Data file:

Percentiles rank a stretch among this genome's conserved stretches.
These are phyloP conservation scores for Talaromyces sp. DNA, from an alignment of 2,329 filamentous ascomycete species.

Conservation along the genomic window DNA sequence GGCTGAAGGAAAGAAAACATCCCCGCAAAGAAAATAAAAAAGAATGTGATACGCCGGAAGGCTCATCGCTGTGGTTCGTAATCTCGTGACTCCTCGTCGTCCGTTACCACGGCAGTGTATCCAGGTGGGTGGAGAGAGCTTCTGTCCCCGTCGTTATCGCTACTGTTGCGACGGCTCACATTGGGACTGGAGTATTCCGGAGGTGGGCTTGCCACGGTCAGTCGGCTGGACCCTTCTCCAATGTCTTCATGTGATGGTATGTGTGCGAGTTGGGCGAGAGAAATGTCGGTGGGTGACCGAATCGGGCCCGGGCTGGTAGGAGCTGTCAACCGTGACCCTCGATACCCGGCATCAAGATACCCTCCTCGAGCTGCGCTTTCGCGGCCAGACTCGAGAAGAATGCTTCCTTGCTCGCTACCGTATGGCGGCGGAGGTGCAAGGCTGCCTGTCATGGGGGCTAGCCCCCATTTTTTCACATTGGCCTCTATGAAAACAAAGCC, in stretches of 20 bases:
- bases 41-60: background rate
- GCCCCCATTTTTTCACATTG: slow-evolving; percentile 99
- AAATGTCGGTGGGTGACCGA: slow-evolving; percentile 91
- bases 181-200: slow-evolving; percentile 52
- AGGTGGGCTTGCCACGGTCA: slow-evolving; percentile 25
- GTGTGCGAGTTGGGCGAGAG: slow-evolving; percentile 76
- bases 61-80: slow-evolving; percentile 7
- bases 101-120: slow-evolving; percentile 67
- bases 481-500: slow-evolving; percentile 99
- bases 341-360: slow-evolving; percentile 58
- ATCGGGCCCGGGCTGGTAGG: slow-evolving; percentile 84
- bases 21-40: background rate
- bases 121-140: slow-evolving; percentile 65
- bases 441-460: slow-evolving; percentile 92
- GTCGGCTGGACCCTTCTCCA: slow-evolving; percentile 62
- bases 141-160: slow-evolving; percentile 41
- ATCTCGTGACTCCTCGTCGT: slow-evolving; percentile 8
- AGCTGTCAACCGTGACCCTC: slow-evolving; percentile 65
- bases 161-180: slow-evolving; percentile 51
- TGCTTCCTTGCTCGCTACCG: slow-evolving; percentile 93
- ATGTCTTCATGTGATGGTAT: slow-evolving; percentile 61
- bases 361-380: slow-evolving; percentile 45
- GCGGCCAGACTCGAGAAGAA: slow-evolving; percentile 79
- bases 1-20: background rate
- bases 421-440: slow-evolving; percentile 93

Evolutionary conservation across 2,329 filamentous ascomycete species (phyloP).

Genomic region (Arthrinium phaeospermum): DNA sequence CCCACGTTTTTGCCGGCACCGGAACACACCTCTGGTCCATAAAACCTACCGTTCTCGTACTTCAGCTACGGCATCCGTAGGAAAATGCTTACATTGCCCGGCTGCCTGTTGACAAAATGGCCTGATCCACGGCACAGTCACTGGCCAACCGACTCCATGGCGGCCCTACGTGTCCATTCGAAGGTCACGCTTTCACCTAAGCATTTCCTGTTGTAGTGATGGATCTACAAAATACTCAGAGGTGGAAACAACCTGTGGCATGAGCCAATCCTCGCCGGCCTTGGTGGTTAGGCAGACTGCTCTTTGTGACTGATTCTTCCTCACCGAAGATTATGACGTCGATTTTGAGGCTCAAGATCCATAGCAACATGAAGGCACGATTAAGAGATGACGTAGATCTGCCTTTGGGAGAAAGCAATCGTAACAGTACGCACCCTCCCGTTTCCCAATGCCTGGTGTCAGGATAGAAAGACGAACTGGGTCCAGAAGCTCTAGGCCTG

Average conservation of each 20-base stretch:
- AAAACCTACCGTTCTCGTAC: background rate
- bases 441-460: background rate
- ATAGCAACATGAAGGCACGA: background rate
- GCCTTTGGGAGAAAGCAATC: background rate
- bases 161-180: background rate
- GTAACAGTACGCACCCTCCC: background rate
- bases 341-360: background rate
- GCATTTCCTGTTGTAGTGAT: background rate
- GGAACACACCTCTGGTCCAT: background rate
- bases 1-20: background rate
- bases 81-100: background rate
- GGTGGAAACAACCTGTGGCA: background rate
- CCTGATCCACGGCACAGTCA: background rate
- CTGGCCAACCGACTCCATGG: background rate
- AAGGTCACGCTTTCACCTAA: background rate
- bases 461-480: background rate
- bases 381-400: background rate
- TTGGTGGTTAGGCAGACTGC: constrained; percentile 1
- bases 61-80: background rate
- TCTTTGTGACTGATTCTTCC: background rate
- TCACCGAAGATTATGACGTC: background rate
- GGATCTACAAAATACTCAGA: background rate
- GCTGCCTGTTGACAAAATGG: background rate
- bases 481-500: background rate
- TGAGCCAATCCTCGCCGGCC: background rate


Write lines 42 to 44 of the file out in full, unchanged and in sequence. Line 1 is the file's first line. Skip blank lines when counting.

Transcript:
- bases 81-100: background rate
- GGTGGAAACAACCTGTGGCA: background rate
- CCTGATCCACGGCACAGTCA: background rate